Thirteen years later, the Protestant Annual, published in 1821, registered the names of 255 clergy and a nearly equal number of churches. An increase of sixty-five churches and ministers had taken place in this time. Seven years later, statistics were published which shewed a corresponding increase. The clergy had risen to nearly 300, while 400 places of worship had sprung up, with nearly as many schools.

But it is in the thirty years that have elapsed since then that the most astonishing and rapid increase has been manifested. The Protestant Annual of 1857 reckons that there are now in France 105 consistories, comprising 972 churches, with upwards of a thousand schools, under the direction of 601 clergy. During this period, then, the number of Protestant churches in Prance have more than trebled. Such an increase can scarcely be paralleled even by our own Scottish Protestantism, with all the singular and exciting causes which have given it development during the last quarter of a century.

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Perth on the Tay
A Tale of the transplanted Highlanders by Josephine Smith (1901)

You should note that many of the conversations in this book are in "Broad Scots" and so you might find some of this hard to read. Should you persist you'll likely get into the flow and hopefully enjoy this book.

Now up to chapter 21 and here is how Chapter 19 starts...

PERHAPS never in Margaret's life had the future looked brighter to her than it did that night. She had thought everything out to her own satisfaction, and the future she had arranged for everybody was all that anyone could ask for; she was pleased with herself, and was thoroughly imbued with the comfortable glow that people feel after doing a good action. Jean slept with her, and she talked far into the night—long afterwards Jean remembered this, and how busy her mother was that day, doing all sorts of odd work, arranging for Jean's comfort while she was away. The more she thought of it, the more feasible her plan appeared, until she could almost smell the heather. Jean, rejoicing at anything that brought back the old happy conditions, encouraged her mother by a lively interest in the project. It was in the "wee sma' hours ayont the twal'" ere she closed her eyes.

There was the faintest glimmer of light when she awoke, with a strange feeling; she thought someone was calling her; her feet were on the floor ere she was half awake; she looked to see if Margaret was asleep, and she was not in bed. Donning her dress with trembling hands, she ran into the outer room, calling "Mither, mither!" There was no reply. The back door stood ajar, through it and down to the barn she ran, still calling, and still getting no answer; the calves were huddled in one corner of the byre—Jean just glanced over the big fence at them—something on the ground attracted her attention. Her heart stood still: Margaret lay motionless, the calves gathered round gazing won-deringly at her. In less time than we are telling it, Jean was over the fence and beside her mother; stooping, she laid her hand over Margaret's heart.

"Thank th' gude Laird, it's ae beatin'," she said; "mither, mither, canna ye speak till me?"

Running to the brook, which was only a few steps away, she filled a dipper always kept there, and returning dashed the water in Margaret's face. In a moment she slowly opened her eyes.

"Oh, mither, what'll be the maitter? Are ye sair hurted?" cried Jean.

"I'll feel's I'll be broken in twa," said Margaret. "I'll canna move."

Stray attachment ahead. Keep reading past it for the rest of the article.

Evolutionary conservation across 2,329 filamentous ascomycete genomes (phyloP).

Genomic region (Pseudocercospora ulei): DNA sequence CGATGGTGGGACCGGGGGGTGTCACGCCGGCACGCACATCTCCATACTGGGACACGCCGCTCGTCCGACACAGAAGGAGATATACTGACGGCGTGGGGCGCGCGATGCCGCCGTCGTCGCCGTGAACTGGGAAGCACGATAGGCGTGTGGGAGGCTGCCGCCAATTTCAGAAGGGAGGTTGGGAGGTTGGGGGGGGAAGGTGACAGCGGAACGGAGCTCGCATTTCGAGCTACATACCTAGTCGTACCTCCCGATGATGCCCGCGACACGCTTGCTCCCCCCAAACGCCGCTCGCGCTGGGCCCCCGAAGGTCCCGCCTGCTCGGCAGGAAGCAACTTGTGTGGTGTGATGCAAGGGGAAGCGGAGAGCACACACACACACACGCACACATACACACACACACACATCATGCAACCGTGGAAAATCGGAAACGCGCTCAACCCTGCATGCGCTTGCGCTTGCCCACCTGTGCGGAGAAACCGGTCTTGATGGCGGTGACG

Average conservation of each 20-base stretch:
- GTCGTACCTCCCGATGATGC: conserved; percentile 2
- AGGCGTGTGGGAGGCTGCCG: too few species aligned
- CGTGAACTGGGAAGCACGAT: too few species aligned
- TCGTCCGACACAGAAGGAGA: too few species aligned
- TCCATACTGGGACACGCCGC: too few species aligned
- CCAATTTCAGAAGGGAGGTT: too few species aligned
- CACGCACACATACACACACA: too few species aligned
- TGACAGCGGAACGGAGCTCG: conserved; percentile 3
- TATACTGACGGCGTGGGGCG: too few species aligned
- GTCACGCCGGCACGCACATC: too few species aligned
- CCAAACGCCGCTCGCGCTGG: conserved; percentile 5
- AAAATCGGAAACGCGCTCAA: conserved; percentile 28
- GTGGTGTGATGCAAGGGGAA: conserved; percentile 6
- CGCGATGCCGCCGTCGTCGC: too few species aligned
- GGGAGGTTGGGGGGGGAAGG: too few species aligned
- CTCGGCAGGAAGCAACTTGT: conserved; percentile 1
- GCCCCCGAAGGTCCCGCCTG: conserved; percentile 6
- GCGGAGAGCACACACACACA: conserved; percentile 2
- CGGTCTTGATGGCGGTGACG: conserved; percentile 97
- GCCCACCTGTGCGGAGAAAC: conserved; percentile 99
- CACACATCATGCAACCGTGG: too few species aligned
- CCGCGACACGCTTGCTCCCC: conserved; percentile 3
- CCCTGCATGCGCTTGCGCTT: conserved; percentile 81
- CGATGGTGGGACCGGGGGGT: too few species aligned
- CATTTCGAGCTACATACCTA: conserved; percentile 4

"Can ye bide a bit 'n I'll rin ower till Sandy's 'n get some one till helpit me cairry ye ben th' hoose?"

"Na, na," said Margaret, in as near a scream as her physical condition permitted. "Ye'll no bring Elspeth Douglas 'n th' lass till me noo I'll be want-in' help. I'll sent them awa' when I's weel."

"Mither," reassured Jean, "you'll canna lie here, 'n the's no' ane near but thae."

"I'll no' hae ony o' Elspeth Douglas' till coom an' keek at me; ye'll no' bring ane o' thae." Margaret tried to rise, but fell with a groan.

Jean screamed at this, but there was no one near to heed her. She was afraid of the effect on her mother if she disobeyed her. She was nearly beside herself; finally she asked:

"Mither, can I'll go till Pat. Copeland's, his wumman'll happen cud help me?"

"Ay, ye'll can gae an' dinna be lang."

There was no need to have given this last caution; Jean ran like a deer to the house first, and fetched a warm shawl and a pillow; after making Margaret easier with these she was off again. In less than half an hour she and Pat. Copeland's stout good-natured wife had let down the fence, carried Margaret into the house, and laid her on her own bed.

Saving a low moan as they lifted her, Margaret did not utter a sound, but perspiration stood in great drops on her forehead, showing that she was suffering keenest agony. Jean had to tell Mrs. Copeland her mother's positive commands that none of Sandy's family were to be called on for aid. Mrs. Copeland understood and appreciated this feeling, and as she lived nearest the McAlpin's, and had had many a good turn from them, she was very willing to help at such a time as this.

The doctor must be brought; the horse Jean always drove to Smith's Falls was in the stable; between them they harnessed this, and Mrs. Copeland drove off as fast as the horse was capable of travelling, coming back with the doctor in less than two hours.

The doctor looked grave, after making an examination. There was a compound fracture of the femur, with possibilities of spinal concussion. He reduced the fracture, moved Margaret while the feather bed was taken off, left medicine to correct feverish tendencies; told Jean to keep the patient perfectly quiet as to both mind and body—particularly to not allow any mental excitement.

"And Jamie's away! that's it, never knew a man to be at home when he was wanted," he grumbled, while deftly arranging around the bed for the patient's comfort; "here, you're going to be cross as two sticks, and you'll wear this girl out. Sandy's "—he started to say Sandy's wife had better be sent for, when, noticing the flush creeping over Margaret's face, he remembered in time the estrangement between the families and changed to—"Campbell's wife is getting along famously now; I will drive old Dobbin back, and send Granny McCulloch up to you; she'll keep you where you belong, and I will come up again to-night myself."

You can read the rest of this chapter at

You can read the rest of the chapters at

And that's all for now and hope you all have a good weekend :-)